This morning, I received a four page email from MWB Jay Adam Pearson, Past Grand Master of the Grand Lodge of AFM of South Carolina between 2011 and 2013. It was in reference to my post from June 19th ("Arkansas Rumblings"), in which I reported that Grand Master Billy Joe Holder of Arkansas had suspended the Deputy Grand Master, Patrick Carr, and Past Grand Master, Jarrod Adkisson, on charges that have not been disclosed publicly. Neither of these facts are incorrect. However, in MWB Pearson's letter, he points out ten "irregularities" from my original post that he deems to be "in error." He also seeks to call out the " depth of ignorance you have regarding our Fraternity."
He states right up front that he has "little confidence" that his message would be shared on this website. As I have done so often in the past, I post his letter below in its entirety. (To read MWB Pearson's letter, click each page below to enlarge.)
MWB Pearson states it his "ardent desire to enlighten" me, and points out that he is an "honorary member of the Grand Lodge of Arkansas," which apparently makes him feel qualified to speak on their behalf (although, in my own jurisdiction, such a title - if it indeed has ever been bestowed - carries no rights, privileges, or standing of any kind that I have been able to find in our code). In my own case, I am an "honorary member" of the Grand Lodge of New Mexico, but I have never felt compelled to speak on their behalf. But I digress.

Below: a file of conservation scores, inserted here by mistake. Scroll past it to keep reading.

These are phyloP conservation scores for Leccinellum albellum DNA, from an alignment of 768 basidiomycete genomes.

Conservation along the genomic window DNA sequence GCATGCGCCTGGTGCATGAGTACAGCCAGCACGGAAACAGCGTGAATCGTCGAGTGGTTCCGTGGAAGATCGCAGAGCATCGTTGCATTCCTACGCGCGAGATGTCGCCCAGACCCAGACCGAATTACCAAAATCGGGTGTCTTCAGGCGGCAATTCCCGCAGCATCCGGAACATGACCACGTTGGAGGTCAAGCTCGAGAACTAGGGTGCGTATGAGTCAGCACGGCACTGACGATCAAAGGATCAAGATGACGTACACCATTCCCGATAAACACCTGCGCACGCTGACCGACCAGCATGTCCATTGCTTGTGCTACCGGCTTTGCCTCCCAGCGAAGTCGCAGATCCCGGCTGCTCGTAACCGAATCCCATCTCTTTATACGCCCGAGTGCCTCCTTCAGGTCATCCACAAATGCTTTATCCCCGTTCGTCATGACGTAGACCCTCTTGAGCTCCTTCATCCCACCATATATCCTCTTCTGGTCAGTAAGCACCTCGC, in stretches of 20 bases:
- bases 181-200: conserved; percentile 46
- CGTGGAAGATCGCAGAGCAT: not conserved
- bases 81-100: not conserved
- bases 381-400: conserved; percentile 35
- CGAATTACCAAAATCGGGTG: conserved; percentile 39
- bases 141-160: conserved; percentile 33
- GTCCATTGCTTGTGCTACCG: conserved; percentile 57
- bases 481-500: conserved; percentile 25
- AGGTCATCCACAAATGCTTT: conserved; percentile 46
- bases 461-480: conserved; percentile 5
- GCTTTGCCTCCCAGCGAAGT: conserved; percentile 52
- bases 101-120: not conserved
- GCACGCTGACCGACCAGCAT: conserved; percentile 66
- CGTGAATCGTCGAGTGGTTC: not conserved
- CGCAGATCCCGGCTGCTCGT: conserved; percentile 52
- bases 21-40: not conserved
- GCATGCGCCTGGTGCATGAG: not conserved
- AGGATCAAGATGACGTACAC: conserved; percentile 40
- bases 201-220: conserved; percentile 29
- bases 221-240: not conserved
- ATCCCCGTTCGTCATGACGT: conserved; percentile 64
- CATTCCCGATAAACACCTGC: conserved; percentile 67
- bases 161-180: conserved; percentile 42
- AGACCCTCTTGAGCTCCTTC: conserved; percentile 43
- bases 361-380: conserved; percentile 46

Despite his inference, and just for the record, I did not correspond with the suspended Arkansas Brethren concerning their circumstances. I received the initial news from Masons outside of Arkansas, and neither of the two men in question provided any information of any kind to me. Whatever they are accused of, they did not violate their obligations in any way by directly or indirectly communicating with me about it.
MWB Pearson believes that I have apparently not read Dr. Albert Mackey's Jurisprudence of Freemasonry. He writes:
"It is a difficult read and the text is not for dummies and will require time, temperance, perseverance, and a willingness to study and reflect on our rich Masonic tradition. The text is not for liberal thinking Masons and I perceive it may hold little interest for you."I find his use of the term "liberal thinking Mason" to be curious, and am unclear as to what is especially liberal thinking about expecting a prudent and wise application of Masonic justice - especially in a fraternity founded on the principles we hold so dear. However, I can assure MWB Pearson that I own two copies of Dr. Mackey's book, and have actually read the 1953 annotated and revised edition from cover to cover in the past. I also own Roscoe Pound's Lectures on Masonic Jurisprudence, and have read it as well. I comprehend both works. But nothing that I wrote in my original post had anything whatsoever to say about my own judgement of the current Grand Master of Arkansas' previous exercise of Masonic jurisprudence, or in anticipation of his future actions. However, I DID speak in very general terms against the practice of SOME grand masters around the country in the past to abuse their position, and I do not retract that point.